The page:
Written by Theodora Zourkas
Generally we don’t think about hope until we are faced with some sort of fear, and right now there is a lot of that being stirred up in our world, so now, more than ever we need hope.
So what do we mean by hope?
For me – each time we hope we ignite a spark of our inner light. Things may seem dark and lost but the spark of hope keeps you moving and taking action. When I’m going through a tough time one of my favourite quotes is “If you’re going through hell, keep going. Anonymous” In other words when things seem dark, it is not the time to stop. You need to take action, no matter how small, and hope is what helps us to take steps towards action.
Consider for one moment what it would be like if you didn’t have hope. What would happen when you went through a tough time? Would you just give up? Believe that the worst will happen because you thought it was futile to hope? It saddens me that some of us do just that because we are scared to leave our comfort zone, even when our comfort zone is not so comfortable. Sometimes the fear of the unknown can be so great, that we would rather stay with what we know even if it means being unhappy.
Last week Michelle Obama (another one of my heroes) made a very powerful speech at the US National Democratic Convention and her underpinning message was about hope and not giving up. She talked about the striving of the previous generations, their persistence and most of all, their hope for the future. Where would we be if people like Martin Luther King (civil rights 1950s-60s), and Emmeline Pankhurst (women’s rights early 1900’s) gave up hope because things were hard, imagine if they gave into their fears – we would all have lost the many benefits that these people and many others, have given humanity.
Each and every one of us is part of humanity and we each have light inside us, but only we can turn on that light. Hope is what helps us turn on our inner light.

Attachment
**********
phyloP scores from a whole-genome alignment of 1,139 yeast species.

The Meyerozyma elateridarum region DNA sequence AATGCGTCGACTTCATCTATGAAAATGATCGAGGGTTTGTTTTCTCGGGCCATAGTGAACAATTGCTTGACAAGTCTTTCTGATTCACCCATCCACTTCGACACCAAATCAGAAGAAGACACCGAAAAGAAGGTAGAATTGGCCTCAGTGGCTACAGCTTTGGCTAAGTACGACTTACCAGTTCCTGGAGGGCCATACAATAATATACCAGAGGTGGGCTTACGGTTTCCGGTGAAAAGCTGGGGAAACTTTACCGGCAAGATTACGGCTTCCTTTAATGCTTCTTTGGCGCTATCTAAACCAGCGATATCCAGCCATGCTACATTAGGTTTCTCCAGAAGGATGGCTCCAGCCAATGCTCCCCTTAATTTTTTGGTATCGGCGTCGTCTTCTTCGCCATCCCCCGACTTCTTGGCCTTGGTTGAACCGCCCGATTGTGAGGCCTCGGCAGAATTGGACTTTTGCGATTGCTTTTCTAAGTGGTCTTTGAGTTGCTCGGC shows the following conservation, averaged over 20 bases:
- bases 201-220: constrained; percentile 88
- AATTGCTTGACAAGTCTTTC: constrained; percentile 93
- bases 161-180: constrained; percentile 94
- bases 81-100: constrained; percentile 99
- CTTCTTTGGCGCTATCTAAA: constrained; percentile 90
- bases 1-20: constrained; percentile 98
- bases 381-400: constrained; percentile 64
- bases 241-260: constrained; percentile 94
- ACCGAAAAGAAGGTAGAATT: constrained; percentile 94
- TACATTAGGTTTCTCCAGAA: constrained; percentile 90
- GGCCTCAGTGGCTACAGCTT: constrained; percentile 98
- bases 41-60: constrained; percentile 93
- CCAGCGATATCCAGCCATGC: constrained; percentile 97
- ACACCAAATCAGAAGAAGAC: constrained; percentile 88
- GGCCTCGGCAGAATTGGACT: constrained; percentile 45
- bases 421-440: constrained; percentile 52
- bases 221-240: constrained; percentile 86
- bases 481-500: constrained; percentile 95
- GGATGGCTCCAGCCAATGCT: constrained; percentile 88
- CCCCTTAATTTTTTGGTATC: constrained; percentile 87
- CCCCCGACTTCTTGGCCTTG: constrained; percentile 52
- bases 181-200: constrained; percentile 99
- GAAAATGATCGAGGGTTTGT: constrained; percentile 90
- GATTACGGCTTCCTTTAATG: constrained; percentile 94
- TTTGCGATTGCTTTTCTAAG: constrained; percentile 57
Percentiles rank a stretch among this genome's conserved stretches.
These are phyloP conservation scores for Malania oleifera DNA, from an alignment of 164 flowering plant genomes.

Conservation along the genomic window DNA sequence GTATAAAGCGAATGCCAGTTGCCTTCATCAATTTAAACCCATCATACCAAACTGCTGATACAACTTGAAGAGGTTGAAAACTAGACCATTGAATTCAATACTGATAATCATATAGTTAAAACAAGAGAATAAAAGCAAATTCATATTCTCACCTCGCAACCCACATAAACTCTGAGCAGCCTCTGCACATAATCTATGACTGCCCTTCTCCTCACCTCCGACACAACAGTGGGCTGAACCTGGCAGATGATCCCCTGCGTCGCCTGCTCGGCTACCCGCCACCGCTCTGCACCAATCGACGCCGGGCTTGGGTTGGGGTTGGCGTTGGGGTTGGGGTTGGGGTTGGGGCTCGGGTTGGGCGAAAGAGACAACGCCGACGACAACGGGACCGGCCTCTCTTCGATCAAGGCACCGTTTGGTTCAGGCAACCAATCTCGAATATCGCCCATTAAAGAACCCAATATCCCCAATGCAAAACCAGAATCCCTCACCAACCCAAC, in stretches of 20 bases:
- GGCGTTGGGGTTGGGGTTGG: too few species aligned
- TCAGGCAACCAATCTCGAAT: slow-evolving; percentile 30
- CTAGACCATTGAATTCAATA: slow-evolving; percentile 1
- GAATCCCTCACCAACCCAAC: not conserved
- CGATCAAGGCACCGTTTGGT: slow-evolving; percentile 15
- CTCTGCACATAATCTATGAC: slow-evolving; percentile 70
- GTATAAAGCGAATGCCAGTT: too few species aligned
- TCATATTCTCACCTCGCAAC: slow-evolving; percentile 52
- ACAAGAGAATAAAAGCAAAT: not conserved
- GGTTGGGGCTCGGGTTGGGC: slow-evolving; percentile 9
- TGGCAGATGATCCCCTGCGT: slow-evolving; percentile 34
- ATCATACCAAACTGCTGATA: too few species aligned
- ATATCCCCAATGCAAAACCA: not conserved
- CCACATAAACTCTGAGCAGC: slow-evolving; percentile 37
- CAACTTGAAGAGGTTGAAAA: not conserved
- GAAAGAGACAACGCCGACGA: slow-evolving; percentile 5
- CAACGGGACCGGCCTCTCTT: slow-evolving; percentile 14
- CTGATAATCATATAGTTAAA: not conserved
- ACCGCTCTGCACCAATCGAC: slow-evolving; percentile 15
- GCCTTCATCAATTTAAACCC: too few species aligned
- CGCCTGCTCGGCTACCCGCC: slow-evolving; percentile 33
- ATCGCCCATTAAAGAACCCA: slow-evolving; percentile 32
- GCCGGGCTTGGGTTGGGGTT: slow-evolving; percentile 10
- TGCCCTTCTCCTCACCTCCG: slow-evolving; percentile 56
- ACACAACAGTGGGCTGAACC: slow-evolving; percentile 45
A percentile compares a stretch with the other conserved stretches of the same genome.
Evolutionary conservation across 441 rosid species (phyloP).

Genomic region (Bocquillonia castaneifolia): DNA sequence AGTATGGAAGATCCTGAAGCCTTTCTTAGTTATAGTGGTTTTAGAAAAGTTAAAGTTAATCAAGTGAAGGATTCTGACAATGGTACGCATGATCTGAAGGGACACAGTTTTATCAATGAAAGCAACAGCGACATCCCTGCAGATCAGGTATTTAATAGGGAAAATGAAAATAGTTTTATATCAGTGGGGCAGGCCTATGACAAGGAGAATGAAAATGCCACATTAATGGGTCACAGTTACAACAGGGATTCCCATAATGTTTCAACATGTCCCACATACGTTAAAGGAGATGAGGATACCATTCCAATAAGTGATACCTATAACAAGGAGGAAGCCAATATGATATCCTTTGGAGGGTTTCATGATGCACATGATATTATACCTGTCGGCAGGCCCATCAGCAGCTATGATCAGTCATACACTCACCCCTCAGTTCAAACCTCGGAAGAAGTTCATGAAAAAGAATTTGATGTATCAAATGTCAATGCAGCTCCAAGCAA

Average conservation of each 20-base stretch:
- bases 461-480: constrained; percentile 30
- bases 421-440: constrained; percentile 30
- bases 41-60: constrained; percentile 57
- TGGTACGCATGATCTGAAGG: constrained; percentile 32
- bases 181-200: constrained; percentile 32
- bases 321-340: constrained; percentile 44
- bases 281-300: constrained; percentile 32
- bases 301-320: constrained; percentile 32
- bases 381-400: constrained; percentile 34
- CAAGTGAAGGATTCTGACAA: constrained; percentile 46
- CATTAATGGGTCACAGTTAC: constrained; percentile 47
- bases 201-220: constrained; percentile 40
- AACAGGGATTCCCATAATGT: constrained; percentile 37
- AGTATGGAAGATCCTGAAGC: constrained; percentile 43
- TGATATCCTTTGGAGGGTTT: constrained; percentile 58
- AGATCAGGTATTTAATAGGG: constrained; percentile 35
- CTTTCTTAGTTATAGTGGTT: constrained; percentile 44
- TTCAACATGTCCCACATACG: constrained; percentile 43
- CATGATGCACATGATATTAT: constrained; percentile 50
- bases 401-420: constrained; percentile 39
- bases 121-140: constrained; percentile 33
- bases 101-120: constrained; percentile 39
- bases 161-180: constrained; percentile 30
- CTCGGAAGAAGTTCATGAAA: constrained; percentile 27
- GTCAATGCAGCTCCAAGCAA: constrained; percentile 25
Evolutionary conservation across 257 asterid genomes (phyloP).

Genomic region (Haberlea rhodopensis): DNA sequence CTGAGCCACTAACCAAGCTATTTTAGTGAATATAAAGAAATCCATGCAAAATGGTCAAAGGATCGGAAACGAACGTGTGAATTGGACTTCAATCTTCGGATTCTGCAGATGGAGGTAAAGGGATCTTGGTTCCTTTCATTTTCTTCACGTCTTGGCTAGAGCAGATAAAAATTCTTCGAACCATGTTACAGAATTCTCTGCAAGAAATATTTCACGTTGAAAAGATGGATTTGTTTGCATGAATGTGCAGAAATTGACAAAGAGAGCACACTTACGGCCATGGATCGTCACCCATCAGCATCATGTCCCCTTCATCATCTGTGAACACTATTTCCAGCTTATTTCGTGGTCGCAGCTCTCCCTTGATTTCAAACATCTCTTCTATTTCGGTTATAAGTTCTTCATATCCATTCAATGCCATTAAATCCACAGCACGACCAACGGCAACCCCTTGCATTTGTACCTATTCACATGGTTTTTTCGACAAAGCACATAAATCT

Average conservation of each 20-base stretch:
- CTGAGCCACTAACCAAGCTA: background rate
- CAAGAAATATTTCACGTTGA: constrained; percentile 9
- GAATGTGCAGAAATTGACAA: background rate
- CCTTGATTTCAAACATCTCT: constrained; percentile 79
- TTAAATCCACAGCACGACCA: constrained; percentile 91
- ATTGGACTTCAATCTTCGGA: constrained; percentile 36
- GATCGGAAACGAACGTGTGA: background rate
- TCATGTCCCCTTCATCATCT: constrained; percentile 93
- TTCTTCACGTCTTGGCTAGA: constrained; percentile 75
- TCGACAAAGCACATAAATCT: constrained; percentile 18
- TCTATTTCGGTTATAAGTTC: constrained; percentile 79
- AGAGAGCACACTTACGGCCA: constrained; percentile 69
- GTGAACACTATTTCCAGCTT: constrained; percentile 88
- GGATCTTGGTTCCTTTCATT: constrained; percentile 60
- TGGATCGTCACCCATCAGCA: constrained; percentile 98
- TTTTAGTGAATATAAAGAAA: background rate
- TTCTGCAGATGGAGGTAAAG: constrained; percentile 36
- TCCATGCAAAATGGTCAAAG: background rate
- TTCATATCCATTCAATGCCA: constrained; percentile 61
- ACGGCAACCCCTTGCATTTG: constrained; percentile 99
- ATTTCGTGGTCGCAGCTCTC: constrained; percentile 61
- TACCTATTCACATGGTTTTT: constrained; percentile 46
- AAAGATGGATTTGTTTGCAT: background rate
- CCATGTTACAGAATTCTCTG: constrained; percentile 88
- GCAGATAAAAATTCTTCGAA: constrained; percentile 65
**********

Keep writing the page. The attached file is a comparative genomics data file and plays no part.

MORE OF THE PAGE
I wonder how many times Hilary Clinton was told that a woman could never be considered a US Presidential candidate, now look at what she has achieved – the first woman to be nominated as the US presidential candidate. Imagine if Nelson Mandela did not have hope. He was in prison for 27 years but never lost hope in his vision of equality for all people. He was released in 1990 and four years later became the first black South African President ending Apartheid.
So how do you hope when all around you may seem bleak? Or when you are told that it is futile to hope as nothing can change? Having read both Clinton’s and Mandela’s biographies and through my own trial and error here are three core actions to try (they do work):
1. Believe in yourself, listen to your heart and push the boundaries of your comfort zone
2. Every action you take has a ripple effect, it doesn’t matter how big or small it is, it all enables
you to take your power back. Feeling hopeless or giving up means that you disempower
yourself and put yourself at the mercy of other people’s actions
3. Remember to be grateful because that helps to spread more light
Following the light always takes you to a better outcome even if it’s not the one you imagined, following the shadow just gives you false hope and unhappiness.
In today’s world it is more important than ever to not give up hope, by facing our fears and igniting hope we dissolve the shadow.
In the words of Stephen King “Fear can hold you prisoner, but hope can set you free”
love and light
Theodora Zourkas and Kate Zourkas are the Directors of Zourkas Group and authors of 'Finding Your Inner Resilience'. Theodora and Kate have a passion for creating greatness in others and living from the heart. They are experts in change management, organisation development and strategy, capability development, resilience and personal development.